Book review: Dario Argento by L. Andrew Cooper

An entry in the James Naremore-edited Contemporary Film Directors series, L. Andrew Cooper’s book on giallo king Dario Argento was released in October 2012, but until recently I was unaware of it. I picked it up earlier this month, taking advantage of the (at the time) incredibly low price of the Kindle version on — a mere £1.85. It’s now back up to a rather steeper £11.15, but even at that price there’s still a lot to recommend in it, even for those who’ve already read the established Argento tomes like Maitland McDonagh’s Broken Mirrors/Broken Minds and Chris Gallant’s Art of Darkness.

An Assistant Professor in Film and Digital Media at the University of Louisville, Cooper understandably adopts the approach of an academic rather than a fan, meaning that his book has more in common with the two titles mentioned above than, say, Alan Jones’s various writings. That in itself is no bad thing, particularly given that Cooper uses this approach to shed new light on Argento’s filmography, offering up a variety of new theories that in some respects directly contradict prevailing interpretations of these films. Rather than being divided into chapters, the book takes the form of a single essay, Doing Violence on Film, which jumps back and forth through Argento’s filmography in a manner which initially seems somewhat scattershot, but in fact allows Cooper to develop a coherent argument in a way that would have been less easy had he gone for the traditional chronological approach.

Beginning with a chapter on OPERA (1987) and THE STENDHAL SYNDROME (1996), Cooper argues that these films work primarily as a response to critics who have attacked Argento and his work, casting them as sadistic voyeurs themselves who force the films and their fans to conform to their own warped viewpoint. He then jumps back to the beginning of Argento’s directorial career, examining the “Animal Trilogy” of THE BIRD WITH THE CRYSTAL PLUMAGE (1970), THE CAT O’NINE TAILS (1971) and FOUR FLIES ON GREY VELVET (1971), arguing against the prevailing notion that these films (and the giallo in general) are steeped in Freudian psychoanalysis and instead suggesting that, far from embracing this largely discredited theory, the films in fact expressly REJECT it. I found this section to be the most interesting part of the book, offering as it does a genuinely fresh reading of the films that challenges received wisdom on them.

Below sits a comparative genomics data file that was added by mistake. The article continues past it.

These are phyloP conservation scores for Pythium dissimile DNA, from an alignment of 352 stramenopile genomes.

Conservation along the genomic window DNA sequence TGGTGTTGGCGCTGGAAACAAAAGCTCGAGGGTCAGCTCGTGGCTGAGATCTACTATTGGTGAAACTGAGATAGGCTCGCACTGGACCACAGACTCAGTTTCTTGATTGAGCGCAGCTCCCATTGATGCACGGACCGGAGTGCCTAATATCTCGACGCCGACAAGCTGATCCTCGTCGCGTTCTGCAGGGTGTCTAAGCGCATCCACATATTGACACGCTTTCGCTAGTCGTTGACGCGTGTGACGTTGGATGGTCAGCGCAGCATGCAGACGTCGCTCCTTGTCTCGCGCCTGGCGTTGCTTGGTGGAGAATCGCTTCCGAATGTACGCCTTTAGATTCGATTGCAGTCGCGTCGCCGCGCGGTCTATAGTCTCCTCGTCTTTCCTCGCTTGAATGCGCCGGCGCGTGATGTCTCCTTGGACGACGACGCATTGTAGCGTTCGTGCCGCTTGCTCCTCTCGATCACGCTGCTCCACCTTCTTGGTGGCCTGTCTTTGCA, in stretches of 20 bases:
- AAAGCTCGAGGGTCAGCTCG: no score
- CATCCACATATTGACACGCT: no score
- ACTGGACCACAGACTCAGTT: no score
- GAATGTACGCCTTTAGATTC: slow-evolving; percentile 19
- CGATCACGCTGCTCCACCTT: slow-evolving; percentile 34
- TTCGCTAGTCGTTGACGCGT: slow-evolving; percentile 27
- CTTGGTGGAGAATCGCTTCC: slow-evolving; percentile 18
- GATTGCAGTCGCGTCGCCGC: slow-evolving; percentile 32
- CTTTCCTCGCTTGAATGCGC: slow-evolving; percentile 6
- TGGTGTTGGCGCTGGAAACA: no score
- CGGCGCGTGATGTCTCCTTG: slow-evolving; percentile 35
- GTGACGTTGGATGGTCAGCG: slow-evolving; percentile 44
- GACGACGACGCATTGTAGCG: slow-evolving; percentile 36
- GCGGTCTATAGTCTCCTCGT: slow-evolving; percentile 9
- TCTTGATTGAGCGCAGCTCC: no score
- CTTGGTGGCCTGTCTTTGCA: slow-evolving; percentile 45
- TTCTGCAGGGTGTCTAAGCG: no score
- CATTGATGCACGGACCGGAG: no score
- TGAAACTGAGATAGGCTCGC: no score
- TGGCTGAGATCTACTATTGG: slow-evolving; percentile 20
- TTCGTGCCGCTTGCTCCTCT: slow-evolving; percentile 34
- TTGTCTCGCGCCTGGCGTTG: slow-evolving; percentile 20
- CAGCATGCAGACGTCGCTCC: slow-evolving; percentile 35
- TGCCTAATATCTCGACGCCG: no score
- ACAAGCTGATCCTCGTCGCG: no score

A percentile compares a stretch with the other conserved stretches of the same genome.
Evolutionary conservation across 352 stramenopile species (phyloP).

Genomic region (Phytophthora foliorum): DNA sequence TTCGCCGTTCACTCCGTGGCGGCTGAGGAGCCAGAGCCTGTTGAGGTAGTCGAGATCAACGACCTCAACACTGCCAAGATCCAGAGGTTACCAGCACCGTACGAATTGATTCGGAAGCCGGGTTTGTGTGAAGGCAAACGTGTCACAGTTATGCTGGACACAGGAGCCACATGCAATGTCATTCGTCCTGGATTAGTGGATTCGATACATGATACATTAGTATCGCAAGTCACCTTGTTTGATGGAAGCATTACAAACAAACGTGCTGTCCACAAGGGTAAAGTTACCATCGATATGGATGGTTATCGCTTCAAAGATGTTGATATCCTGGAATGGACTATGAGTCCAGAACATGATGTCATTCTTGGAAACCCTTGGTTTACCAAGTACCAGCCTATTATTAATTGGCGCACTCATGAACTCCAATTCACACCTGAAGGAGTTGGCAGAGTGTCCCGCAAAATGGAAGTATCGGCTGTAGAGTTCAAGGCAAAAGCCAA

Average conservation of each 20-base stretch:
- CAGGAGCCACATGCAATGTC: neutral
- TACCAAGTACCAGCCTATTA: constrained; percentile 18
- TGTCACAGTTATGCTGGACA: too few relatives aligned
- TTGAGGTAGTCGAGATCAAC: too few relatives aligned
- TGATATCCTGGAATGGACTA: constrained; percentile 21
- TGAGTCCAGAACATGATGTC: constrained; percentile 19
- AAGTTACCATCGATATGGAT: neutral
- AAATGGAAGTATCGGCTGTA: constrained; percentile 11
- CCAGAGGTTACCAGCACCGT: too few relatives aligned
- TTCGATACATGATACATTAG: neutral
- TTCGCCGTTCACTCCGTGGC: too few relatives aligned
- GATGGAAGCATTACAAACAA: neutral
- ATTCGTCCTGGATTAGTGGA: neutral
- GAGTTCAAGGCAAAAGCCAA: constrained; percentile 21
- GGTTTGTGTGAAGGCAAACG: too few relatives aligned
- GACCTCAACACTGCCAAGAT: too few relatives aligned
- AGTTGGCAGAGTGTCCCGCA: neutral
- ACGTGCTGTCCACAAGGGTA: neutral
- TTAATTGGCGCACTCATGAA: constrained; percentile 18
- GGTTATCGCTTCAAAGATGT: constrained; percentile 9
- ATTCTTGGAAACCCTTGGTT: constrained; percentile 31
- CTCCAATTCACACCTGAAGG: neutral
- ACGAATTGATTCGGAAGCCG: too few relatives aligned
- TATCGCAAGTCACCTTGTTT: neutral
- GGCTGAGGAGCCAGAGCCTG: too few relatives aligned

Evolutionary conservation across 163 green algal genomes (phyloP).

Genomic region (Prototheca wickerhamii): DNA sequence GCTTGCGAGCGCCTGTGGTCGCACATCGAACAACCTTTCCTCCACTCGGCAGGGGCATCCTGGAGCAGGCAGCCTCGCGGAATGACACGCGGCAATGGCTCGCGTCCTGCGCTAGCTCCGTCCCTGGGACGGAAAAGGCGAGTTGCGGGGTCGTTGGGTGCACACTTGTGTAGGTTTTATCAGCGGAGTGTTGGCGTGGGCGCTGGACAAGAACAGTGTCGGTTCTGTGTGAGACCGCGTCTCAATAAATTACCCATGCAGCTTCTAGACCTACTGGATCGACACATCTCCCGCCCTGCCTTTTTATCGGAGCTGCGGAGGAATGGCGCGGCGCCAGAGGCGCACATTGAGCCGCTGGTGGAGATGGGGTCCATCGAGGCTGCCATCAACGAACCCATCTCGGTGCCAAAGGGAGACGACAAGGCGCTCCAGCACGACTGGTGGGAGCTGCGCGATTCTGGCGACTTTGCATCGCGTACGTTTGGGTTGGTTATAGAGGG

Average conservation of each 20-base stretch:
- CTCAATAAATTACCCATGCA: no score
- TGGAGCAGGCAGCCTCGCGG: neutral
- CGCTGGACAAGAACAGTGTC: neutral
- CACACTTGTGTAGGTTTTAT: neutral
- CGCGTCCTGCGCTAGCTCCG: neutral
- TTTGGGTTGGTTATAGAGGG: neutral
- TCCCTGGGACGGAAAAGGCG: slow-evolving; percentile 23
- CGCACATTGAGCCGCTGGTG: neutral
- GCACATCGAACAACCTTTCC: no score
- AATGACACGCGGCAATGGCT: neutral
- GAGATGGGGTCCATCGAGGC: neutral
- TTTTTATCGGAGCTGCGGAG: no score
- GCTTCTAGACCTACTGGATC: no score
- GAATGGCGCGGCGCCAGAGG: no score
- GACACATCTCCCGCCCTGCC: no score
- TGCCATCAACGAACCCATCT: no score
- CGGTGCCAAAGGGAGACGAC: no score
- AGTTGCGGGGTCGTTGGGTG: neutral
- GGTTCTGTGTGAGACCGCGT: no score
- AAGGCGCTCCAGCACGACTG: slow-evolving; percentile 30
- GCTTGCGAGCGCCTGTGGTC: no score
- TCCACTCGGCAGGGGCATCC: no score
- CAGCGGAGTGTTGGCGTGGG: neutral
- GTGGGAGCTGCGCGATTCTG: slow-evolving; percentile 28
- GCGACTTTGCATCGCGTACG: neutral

From the Animal Trilogy, Cooper continues down the giallo path with analyses of DEEP RED (1975) and TENEBRAE (1982), before doubling back to examine the “Three Mothers” trilogy of SUSPIRIA (1977), INFERNO (1980) and MOTHER OF TEARS (2007) and the giallo/horror hybrid PHENOMENA (1985) as anti-narrative films which privilege aesthetics above all else — the prevailing view among many of Argento’s work as a whole. Except, Cooper suggests, such an assumption would be incorrect, going on to argue that Argento’s post-OPERA output has been characterised by an increasing emphasis on logic and narrative at the expense of the visual thrills that once defined his films. I must admit I found this part of the essay less convincing: while it’s true that, since the mid-90s onwards, Argento’s films have become less visually spellbinding, I’m not convinced that this has been accompanied by any great increase in narrative coherence. Indeed, I’d argue that the only post-OPERA film that is LESS opaque than his 70s output is SLEEPLESS (2001), which no doubt benefited from the input of acclaimed giallo novelist Carlo Lucarelli.

I was also disappointed by the failure to provide any analysis of Argento’s non-giallo output post-INFERNO (which the exception of MOTHER OF TEARS), passed over without any explanation other than a statement that the remit of the remainder of the essay is the “tensions” that exist between his earlier and more recent gialli. This is regrettable since, while I don’t regard THE PHANTOM OF THE OPERA (1998) or his two MASTERS OF HORROR episodes highly at all, I would have welcomed a reading that subjected them to the same incisive analysis found elsewhere in the essay. More broadly, I also wonder at what sort of audience the book is targeted. Those already familiar with Argento could probably do without the extended narrative description, which is redundant if you already know the films, while those who don’t know the films will probably want to avoid the book altogether on account of spoilers (all of the killers are identified, destroying the whodunit element that is so crucial to the enjoyment of most of these films).

The essay is bookended by translations of a couple of brief interviews with Argento originally conducted in French; I’m not sure why these were included other than to pad out the book’s length.

Overall I found this an enjoyable read which at times challenged my own long-held opinions about these films, even if I wasn’t convinced by every idea floated. There are some notable oversights, namely Argento’s later horror output and the atypical political comedy LE CINQUE GIORNATE (1973), but it’s an admirable attempt to challenge the prevailing orthodoxy relating to Argento’s cinema.